Any company that sees that it has reached its potential and served its purpose may eventually decide to cease its business activities. If this is the case for you, you will have to understand that the closing of a company is not as simple as it sounds. Companies must follow certain steps to formalize the decision.
What Is Vermont Dissolution?
When you formed your company in Vermont, it has gone through a process to register its business. Thus, if you want to end business activities, you will have to go through another process. It is known as dissolution.
Why Does A Company Dissolve?
Why do companies need to dissolve? – All business entities in Vermont must file paperwork to register with the Secretary of State. The same applies when a company decides to close. Your company has to submit paperwork to formalize the business closure. It is to inform the state that your company will no longer be responsible for recurring obligations.
Who makes the decision to dissolve? – A company must hold a meeting to finalize its decision to dissolve. LLCs need the approval of members, while corporations require the approval of the board of directors and shareholders. Make sure the minutes of the said meeting are in the record book of the company for reference. There are also cases when the state terminates companies administratively.
How long does it take to dissolve a business? – The time frame will depend on how long it will take your company to finish the tasks. From creating a resolution to the settling of your company’s obligations, the whole process can take time. Your company may have to spend weeks to complete the whole ordeal. The Secretary of State usually takes 3-5 days to process the documents.
What Happens If Your Company Does Not Formally Dissolve?
All business entities in Vermont have to file annual reports and pay taxes. If your company does not formally dissolve, it will remain an active business. Thus, it will be subject to filing and tax requirements. It will also remain liable to all corporate acts in the past.
Steps To Dissolve Your Business
To dissolve your business formally, you should follow the process.
1. File Articles of Dissolution with the state – To dissolve an LLC in Vermont, the company has to file a Limited Liability Company – Termination form, while a corporation has to submit Articles of Dissolution. You do not have to use the ready-made forms since the state allows companies to draft their own. File the form with the Corporations Division of the Secretary of State in duplicate. The state requires original signatures, so you can only submit by mail or in person.
2. Remove all liabilities and obligations – You have to liquidate all the assets of your Vermont company to settle all its obligations. Follow the priorities outline the law has set. If your company has remaining assets, distribute them to members or shareholders according to ownership interests.
3. Give notice to any claimants – Notify all known creditors and claimants about the dissolution of your company. You can check your company’s records to find out how you can reach them. You may send a written notice, which states the mailing address where they can submit claims and the deadline. You may also publish a notice in a newspaper to inform other possible claimants.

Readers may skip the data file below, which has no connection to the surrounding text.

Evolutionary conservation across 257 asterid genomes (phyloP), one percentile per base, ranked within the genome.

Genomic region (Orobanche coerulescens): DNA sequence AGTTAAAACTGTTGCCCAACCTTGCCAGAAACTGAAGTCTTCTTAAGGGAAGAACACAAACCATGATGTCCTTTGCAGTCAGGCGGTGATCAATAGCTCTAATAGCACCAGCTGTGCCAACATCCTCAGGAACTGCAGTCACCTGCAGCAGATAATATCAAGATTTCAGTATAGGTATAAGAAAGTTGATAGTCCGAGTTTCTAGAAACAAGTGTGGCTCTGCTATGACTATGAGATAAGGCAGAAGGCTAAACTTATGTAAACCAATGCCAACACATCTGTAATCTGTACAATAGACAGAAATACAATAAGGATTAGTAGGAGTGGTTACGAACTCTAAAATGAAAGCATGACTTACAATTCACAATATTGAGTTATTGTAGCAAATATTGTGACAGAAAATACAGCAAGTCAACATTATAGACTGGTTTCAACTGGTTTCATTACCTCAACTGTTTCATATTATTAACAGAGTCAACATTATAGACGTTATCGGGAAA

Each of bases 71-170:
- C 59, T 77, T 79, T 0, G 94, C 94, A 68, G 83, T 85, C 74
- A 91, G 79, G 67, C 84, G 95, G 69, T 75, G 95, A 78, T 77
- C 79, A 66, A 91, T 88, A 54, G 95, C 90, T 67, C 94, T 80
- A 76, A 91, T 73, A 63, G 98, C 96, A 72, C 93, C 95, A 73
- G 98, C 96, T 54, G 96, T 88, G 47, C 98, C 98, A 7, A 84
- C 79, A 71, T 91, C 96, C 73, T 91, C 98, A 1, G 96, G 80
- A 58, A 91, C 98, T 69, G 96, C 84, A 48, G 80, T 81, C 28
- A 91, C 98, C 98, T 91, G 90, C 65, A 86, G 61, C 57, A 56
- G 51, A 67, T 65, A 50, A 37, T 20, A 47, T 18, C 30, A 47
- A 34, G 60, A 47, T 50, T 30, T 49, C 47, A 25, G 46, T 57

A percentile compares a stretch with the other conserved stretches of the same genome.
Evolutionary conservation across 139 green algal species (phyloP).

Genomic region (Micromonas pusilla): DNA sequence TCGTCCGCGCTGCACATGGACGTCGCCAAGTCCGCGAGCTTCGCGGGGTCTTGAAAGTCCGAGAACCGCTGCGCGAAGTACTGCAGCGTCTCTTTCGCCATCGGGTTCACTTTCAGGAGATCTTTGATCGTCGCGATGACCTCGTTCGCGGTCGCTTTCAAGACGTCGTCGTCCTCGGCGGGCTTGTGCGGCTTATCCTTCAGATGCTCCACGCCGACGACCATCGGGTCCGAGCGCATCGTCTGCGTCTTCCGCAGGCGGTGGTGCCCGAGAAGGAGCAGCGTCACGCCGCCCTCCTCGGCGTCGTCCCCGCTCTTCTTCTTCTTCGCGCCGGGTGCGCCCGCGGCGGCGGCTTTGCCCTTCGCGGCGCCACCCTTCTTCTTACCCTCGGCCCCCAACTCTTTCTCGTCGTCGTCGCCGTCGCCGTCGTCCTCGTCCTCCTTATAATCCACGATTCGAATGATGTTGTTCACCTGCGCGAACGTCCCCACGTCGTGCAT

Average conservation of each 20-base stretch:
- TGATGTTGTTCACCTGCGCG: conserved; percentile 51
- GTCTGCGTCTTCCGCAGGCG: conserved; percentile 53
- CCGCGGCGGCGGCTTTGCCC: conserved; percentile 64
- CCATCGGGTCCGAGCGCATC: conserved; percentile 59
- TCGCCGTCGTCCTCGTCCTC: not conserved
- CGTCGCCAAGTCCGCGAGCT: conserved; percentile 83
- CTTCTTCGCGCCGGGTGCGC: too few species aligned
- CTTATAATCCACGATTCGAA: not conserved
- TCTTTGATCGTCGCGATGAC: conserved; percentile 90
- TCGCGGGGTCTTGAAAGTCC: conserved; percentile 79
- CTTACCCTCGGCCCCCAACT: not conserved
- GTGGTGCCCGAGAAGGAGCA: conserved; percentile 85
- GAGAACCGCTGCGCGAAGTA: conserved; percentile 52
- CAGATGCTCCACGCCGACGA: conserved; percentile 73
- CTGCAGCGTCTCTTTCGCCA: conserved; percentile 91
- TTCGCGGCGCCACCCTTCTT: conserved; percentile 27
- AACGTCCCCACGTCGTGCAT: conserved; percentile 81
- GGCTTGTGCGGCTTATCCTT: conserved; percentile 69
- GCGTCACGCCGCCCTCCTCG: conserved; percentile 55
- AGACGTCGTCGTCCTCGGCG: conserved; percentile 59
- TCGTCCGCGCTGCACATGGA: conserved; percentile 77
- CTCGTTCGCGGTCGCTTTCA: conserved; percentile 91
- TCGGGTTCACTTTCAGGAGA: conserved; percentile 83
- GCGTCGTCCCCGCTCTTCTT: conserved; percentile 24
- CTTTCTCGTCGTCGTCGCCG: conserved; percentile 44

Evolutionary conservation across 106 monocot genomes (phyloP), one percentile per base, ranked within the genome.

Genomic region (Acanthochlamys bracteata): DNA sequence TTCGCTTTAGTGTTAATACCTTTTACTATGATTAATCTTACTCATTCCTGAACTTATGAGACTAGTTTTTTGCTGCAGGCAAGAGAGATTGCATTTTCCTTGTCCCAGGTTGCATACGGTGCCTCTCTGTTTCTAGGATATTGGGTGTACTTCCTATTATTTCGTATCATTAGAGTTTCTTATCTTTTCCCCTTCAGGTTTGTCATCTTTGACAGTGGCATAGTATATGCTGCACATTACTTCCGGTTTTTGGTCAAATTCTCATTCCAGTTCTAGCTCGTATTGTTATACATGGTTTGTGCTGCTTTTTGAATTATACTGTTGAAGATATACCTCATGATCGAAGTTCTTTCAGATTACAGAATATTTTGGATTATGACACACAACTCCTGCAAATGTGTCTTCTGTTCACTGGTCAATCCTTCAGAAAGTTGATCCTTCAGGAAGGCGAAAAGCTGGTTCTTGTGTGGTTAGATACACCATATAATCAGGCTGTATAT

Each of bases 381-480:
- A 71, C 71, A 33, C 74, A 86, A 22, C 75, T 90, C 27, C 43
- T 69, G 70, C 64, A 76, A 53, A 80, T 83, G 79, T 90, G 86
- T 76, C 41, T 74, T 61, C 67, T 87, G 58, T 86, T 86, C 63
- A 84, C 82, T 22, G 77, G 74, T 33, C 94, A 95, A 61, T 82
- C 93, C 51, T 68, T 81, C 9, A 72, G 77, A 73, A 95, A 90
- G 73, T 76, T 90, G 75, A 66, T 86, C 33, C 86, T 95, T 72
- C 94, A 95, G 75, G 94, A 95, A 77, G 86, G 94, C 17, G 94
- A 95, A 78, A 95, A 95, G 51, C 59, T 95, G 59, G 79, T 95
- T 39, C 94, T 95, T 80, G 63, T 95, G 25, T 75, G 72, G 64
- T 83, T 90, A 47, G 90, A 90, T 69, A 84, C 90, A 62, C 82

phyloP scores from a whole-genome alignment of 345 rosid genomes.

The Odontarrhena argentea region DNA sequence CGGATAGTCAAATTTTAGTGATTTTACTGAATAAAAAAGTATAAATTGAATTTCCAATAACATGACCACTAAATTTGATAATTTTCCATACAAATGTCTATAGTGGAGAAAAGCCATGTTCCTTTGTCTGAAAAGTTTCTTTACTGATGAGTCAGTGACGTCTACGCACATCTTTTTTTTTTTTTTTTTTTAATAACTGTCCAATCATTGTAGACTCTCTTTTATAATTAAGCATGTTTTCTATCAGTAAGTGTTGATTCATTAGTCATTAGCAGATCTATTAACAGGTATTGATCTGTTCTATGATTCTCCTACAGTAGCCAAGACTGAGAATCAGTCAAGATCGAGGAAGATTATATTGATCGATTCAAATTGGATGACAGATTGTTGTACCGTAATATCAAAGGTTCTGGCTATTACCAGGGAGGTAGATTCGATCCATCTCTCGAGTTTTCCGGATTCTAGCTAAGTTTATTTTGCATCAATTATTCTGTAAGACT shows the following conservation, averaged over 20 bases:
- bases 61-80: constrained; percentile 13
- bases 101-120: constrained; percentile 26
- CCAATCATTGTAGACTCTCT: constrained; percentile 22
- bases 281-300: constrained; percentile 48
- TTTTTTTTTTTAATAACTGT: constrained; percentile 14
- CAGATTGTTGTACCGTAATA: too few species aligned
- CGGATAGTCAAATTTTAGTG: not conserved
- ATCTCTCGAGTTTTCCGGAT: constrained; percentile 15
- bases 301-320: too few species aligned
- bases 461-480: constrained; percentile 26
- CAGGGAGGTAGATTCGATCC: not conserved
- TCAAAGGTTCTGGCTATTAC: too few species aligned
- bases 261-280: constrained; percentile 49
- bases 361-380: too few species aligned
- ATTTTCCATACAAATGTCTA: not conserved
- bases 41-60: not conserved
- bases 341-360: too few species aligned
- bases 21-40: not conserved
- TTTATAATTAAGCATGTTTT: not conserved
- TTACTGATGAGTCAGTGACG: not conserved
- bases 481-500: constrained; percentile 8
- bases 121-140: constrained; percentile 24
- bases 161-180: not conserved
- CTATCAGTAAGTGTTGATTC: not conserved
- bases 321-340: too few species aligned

4. Tax clearance – Vermont does not require business entities to obtain tax clearance before dissolving. However, you have to make sure your company has no pending obligations. For federal tax purposes, you should also indicate in the company’s IRS form that it will be the final tax return.
5. Close all bank accounts, credit lines, permits, and licenses – Once the dissolution of your company is final, you will no longer be able to use the bank accounts under its name. Thus, it will be best to contact the bank and close the accounts. You should also cancel all business licenses and permits that your company has acquired throughout its existence.
How DoMyLLC can assist with streamlining the process
A business owner has to take care of a lot of responsibilities, even when they have decided to close the company. Dealing with all the tasks may be too much, especially for someone who has never done it before. But you do not have to worry. You can rely on our team of experts. We can provide live support. We can also give your Vermont company personalized service. Contact us now to find out more about our services.
Vermont Dissolution FAQs
The filing fee for dissolution in Vermont is $20. The Secretary of State does not accept cash or credit card payments, so you should attach a check when you submit your documents. The check must be made payable to the Vermont Secretary of State.
Vermont does not require companies to obtain tax clearance before dissolving.
The Secretary of State normally takes 3-5 days to finish processing dissolution documents. However, the processing time varies depending on the workload of the office.
Once you dissolve your company in Vermont, your business name will be immediately available for another entity to use. Meanwhile, the names of companies that the state has terminated involuntarily will be safe for 5 years.
Vermont Business Resources
Vermont Office of Secretary of State
Vermont Secretary of State
128 State Street
Montpelier, VT 05633-1104